Michelle: the Public Allies Connection

Biography of Michelle Obama offers insights into her work with Public Allies.picture-161

Liza Mundy has recently published her biography of the future first lady called Michelle: A Biography.

USA Today excerpted the book earlier this month. Below are some pieces of that excerpt, regarding both Obamas’s work with the national service corps Public Allies.

If Michelle was helpful to Barack, the converse was also true. In the early 1990s, Barack was on the founding board of Public Allies, a new nonprofit whose mission was to train young people to work in the nonprofit sector, with the hope of producing a fresh generation of public service leaders. The Chicago branch needed an executive director, and Obama suggested Michelle. In 1993, she was hired. Barack resigned from the board before she took over. …

According to Julian Posada, her deputy director at Public Allies, Michelle was as hardworking as her husband. Public Allies would soon become part of the Clinton administration’s AmeriCorps program, and she was determined that the Chicago branch would succeed and excel, which it did. Among other things, she was a zealous money raiser, and left the organization, three years after starting, with cash in the bank. “There was an intensity to her that — you know, this has got to work, this is a big vision, this isn’t easy,” recalls Posada. “Michelle’s intensity was like: we have to deliver.” He was impressed with her sleeves-up attitude. “I’m sure she came from a lot more infrastructure. There was no sense that this was a plush law firm, that’s all gone. It’s like, ‘Who’s going to lick envelopes today?’ Nothing was beneath her.”

One of the first orders of business was recruiting “allies,” young people who picture-17would spend ten months working in homeless shelters, city offices, public policy institutes, and other venues for public service. Allies were recruited from campuses and projects alike. Michelle knocked on doors in Cabrini Green, a notoriously rough public housing project, but also phoned friends to ask if they knew any public-spirited undergrads at Northwestern. “We would get kids from a very very lily-white campus to come sit down with inner-city kids, black, Hispanic, Asian,” says Posada. In addition to recruiting and managing allies, she had to raise funds from Chicago’s well-established foundations, competing with more established charities. As such, she had to be in touch with the old-money world of private philanthropy and the no money world of housing projects, moving easily between almost every world that existed in Chicago. …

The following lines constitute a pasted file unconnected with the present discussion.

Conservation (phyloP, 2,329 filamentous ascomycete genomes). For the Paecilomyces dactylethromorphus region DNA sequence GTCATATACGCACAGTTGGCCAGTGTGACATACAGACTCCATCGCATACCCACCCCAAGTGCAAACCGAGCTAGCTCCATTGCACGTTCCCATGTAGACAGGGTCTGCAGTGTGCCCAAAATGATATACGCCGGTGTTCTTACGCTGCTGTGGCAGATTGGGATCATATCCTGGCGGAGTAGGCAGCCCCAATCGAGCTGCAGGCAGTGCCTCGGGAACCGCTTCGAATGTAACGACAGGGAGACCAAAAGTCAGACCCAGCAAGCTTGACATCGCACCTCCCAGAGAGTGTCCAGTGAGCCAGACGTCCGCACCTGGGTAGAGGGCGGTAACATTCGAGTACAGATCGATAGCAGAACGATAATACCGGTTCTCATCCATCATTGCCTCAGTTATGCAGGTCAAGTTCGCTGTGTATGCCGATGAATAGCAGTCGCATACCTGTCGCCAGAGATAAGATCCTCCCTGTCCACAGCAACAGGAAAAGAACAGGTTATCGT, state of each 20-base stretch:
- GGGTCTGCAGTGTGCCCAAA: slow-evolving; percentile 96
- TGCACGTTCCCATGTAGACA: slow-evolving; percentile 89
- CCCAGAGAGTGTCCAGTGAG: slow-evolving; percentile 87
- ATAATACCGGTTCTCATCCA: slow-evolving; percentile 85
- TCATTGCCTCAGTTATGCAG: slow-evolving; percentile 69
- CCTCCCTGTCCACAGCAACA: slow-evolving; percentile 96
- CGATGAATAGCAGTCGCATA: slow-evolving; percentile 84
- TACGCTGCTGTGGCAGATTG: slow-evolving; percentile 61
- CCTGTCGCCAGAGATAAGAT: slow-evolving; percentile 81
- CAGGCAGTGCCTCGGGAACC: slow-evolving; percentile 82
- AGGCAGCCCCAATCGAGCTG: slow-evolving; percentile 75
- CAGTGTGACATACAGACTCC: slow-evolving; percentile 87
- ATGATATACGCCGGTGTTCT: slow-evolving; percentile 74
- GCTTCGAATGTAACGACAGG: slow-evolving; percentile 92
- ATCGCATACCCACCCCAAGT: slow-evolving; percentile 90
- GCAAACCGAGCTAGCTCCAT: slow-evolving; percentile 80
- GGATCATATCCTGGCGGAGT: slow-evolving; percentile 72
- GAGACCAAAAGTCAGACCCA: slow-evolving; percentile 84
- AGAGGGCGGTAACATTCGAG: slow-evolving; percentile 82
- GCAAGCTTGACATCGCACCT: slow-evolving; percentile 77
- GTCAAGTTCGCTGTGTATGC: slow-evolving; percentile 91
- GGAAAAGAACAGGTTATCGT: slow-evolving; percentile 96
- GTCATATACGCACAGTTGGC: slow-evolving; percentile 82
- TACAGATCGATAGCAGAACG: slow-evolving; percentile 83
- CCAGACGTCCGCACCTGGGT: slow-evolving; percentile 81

Many allies found Michelle inspiring. “You kind of know when you’re in the presence of somebody who is really terrific,” says Jobi Petersen, who was in the first class of Chicago Allies. “I owed a lot to her. She’s really fair, she’s calm, she’s smart, and she’s balanced and she’s funny, she doesn’t take any crap. I get a little bit angry when I hear the thing about her being negative. She is the least negative person I’ve ever met. She is a can-do person.” Peterson remembers a time when “one of the allies was despairing about how difficult things were, or the world wasn’t bending their way, and [Michelle] would come back and say, ‘You know what, today you have to get up and do something you don’t love doing. If it’s helping people, it’s worth it.’ She had a way of making you feel you could do anything. Humor, personal style, warmth, she can be strong and tough and not come across as nega-tive. She’s got timing. She can pass you one look and you’d laugh.”

Public Allies has enjoyed the spotlight since the election due to its history with the Obamas in Chicago. Paul Schmitz, the program’s C.E.O., serves on the Technology, Innovation and Government Reform working group for President-Elect Obama’s transition team.

Public Allies is a 10-month service and leadership program that serves in 15 cities across the United States.  Corps members — called “Allies” — serve with nonprofits and universities to “create, improve and expand services that address diverse issues, including youth development, education, public health, economic development and the environment.”

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Obamas, Public Allies in the Spotlight

Service program receives more, positive, media attention while solving tough social problems for communities and offering professional growth for corps members.